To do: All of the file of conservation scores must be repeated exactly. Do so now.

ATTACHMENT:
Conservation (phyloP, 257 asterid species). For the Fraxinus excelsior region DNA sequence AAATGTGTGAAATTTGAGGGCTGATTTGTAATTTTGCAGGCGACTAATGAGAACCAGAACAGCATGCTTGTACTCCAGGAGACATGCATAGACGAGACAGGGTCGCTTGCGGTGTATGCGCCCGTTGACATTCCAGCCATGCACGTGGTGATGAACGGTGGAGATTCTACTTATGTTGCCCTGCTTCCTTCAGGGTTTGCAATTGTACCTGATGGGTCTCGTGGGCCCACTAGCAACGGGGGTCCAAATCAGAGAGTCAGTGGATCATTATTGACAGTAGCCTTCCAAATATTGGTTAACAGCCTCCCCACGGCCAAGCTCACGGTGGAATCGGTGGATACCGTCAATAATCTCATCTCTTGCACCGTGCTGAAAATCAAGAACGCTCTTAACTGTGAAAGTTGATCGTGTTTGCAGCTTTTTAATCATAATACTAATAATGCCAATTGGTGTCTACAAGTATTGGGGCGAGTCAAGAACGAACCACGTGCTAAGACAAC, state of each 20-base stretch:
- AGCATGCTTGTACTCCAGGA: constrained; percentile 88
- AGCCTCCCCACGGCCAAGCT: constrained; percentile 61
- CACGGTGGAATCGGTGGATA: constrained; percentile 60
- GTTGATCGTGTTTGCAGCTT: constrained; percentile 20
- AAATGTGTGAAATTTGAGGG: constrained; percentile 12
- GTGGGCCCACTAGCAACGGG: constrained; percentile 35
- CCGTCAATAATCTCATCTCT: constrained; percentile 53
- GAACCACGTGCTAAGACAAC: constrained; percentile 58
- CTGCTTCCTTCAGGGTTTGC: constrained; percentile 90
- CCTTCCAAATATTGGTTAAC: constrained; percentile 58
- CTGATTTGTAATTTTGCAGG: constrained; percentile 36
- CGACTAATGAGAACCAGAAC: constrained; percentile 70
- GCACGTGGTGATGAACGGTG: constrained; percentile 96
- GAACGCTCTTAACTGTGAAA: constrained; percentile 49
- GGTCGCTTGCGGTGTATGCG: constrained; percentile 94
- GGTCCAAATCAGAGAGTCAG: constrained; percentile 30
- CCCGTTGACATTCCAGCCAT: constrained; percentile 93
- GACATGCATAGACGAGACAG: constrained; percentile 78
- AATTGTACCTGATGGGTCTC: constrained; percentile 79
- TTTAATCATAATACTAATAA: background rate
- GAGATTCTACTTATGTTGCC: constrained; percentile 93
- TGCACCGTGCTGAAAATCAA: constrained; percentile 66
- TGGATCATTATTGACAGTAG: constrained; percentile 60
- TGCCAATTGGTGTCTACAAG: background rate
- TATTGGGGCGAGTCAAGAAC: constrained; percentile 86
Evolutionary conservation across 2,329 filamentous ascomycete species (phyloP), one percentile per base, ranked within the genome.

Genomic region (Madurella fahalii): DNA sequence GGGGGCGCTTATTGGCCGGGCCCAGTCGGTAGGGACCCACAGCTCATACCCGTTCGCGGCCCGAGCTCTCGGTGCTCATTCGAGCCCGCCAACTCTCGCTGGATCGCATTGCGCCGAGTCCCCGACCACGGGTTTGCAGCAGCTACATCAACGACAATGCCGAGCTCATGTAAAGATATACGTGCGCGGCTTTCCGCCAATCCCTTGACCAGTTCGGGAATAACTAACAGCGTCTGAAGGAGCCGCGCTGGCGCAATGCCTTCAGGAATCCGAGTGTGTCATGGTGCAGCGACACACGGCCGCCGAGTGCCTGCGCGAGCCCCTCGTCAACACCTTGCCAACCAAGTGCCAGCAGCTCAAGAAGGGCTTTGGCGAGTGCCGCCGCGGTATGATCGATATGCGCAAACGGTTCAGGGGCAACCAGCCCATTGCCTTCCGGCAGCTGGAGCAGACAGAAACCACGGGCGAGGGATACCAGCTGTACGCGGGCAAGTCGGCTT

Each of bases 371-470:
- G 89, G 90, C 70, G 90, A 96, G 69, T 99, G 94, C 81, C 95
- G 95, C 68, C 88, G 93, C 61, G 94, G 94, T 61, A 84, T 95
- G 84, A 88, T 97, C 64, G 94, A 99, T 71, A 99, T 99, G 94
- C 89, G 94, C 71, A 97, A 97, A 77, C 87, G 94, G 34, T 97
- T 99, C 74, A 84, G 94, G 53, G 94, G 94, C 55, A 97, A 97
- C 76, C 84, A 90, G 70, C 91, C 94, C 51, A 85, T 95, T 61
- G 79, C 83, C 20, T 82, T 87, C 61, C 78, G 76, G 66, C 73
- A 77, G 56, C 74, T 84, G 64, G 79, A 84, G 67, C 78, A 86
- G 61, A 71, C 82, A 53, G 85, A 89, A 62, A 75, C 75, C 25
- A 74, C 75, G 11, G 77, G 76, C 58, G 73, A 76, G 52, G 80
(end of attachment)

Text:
Conservation (phyloP, 257 asterid species). For the Fraxinus excelsior region DNA sequence AAATGTGTGAAATTTGAGGGCTGATTTGTAATTTTGCAGGCGACTAATGAGAACCAGAACAGCATGCTTGTACTCCAGGAGACATGCATAGACGAGACAGGGTCGCTTGCGGTGTATGCGCCCGTTGACATTCCAGCCATGCACGTGGTGATGAACGGTGGAGATTCTACTTATGTTGCCCTGCTTCCTTCAGGGTTTGCAATTGTACCTGATGGGTCTCGTGGGCCCACTAGCAACGGGGGTCCAAATCAGAGAGTCAGTGGATCATTATTGACAGTAGCCTTCCAAATATTGGTTAACAGCCTCCCCACGGCCAAGCTCACGGTGGAATCGGTGGATACCGTCAATAATCTCATCTCTTGCACCGTGCTGAAAATCAAGAACGCTCTTAACTGTGAAAGTTGATCGTGTTTGCAGCTTTTTAATCATAATACTAATAATGCCAATTGGTGTCTACAAGTATTGGGGCGAGTCAAGAACGAACCACGTGCTAAGACAAC, state of each 20-base stretch:
- AGCATGCTTGTACTCCAGGA: constrained; percentile 88
- AGCCTCCCCACGGCCAAGCT: constrained; percentile 61
- CACGGTGGAATCGGTGGATA: constrained; percentile 60
- GTTGATCGTGTTTGCAGCTT: constrained; percentile 20
- AAATGTGTGAAATTTGAGGG: constrained; percentile 12
- GTGGGCCCACTAGCAACGGG: constrained; percentile 35
- CCGTCAATAATCTCATCTCT: constrained; percentile 53
- GAACCACGTGCTAAGACAAC: constrained; percentile 58
- CTGCTTCCTTCAGGGTTTGC: constrained; percentile 90
- CCTTCCAAATATTGGTTAAC: constrained; percentile 58
- CTGATTTGTAATTTTGCAGG: constrained; percentile 36
- CGACTAATGAGAACCAGAAC: constrained; percentile 70
- GCACGTGGTGATGAACGGTG: constrained; percentile 96
- GAACGCTCTTAACTGTGAAA: constrained; percentile 49
- GGTCGCTTGCGGTGTATGCG: constrained; percentile 94
- GGTCCAAATCAGAGAGTCAG: constrained; percentile 30
- CCCGTTGACATTCCAGCCAT: constrained; percentile 93
- GACATGCATAGACGAGACAG: constrained; percentile 78
- AATTGTACCTGATGGGTCTC: constrained; percentile 79
- TTTAATCATAATACTAATAA: background rate
- GAGATTCTACTTATGTTGCC: constrained; percentile 93
- TGCACCGTGCTGAAAATCAA: constrained; percentile 66
- TGGATCATTATTGACAGTAG: constrained; percentile 60
- TGCCAATTGGTGTCTACAAG: background rate
- TATTGGGGCGAGTCAAGAAC: constrained; percentile 86
Evolutionary conservation across 2,329 filamentous ascomycete species (phyloP), one percentile per base, ranked within the genome.

Genomic region (Madurella fahalii): DNA sequence GGGGGCGCTTATTGGCCGGGCCCAGTCGGTAGGGACCCACAGCTCATACCCGTTCGCGGCCCGAGCTCTCGGTGCTCATTCGAGCCCGCCAACTCTCGCTGGATCGCATTGCGCCGAGTCCCCGACCACGGGTTTGCAGCAGCTACATCAACGACAATGCCGAGCTCATGTAAAGATATACGTGCGCGGCTTTCCGCCAATCCCTTGACCAGTTCGGGAATAACTAACAGCGTCTGAAGGAGCCGCGCTGGCGCAATGCCTTCAGGAATCCGAGTGTGTCATGGTGCAGCGACACACGGCCGCCGAGTGCCTGCGCGAGCCCCTCGTCAACACCTTGCCAACCAAGTGCCAGCAGCTCAAGAAGGGCTTTGGCGAGTGCCGCCGCGGTATGATCGATATGCGCAAACGGTTCAGGGGCAACCAGCCCATTGCCTTCCGGCAGCTGGAGCAGACAGAAACCACGGGCGAGGGATACCAGCTGTACGCGGGCAAGTCGGCTT

Each of bases 371-470:
- G 89, G 90, C 70, G 90, A 96, G 69, T 99, G 94, C 81, C 95
- G 95, C 68, C 88, G 93, C 61, G 94, G 94, T 61, A 84, T 95
- G 84, A 88, T 97, C 64, G 94, A 99, T 71, A 99, T 99, G 94
- C 89, G 94, C 71, A 97, A 97, A 77, C 87, G 94, G 34, T 97
- T 99, C 74, A 84, G 94, G 53, G 94, G 94, C 55, A 97, A 97
- C 76, C 84, A 90, G 70, C 91, C 94, C 51, A 85, T 95, T 61
- G 79, C 83, C 20, T 82, T 87, C 61, C 78, G 76, G 66, C 73
- A 77, G 56, C 74, T 84, G 64, G 79, A 84, G 67, C 78, A 86
- G 61, A 71, C 82, A 53, G 85, A 89, A 62, A 75, C 75, C 25
- A 74, C 75, G 11, G 77, G 76, C 58, G 73, A 76, G 52, G 80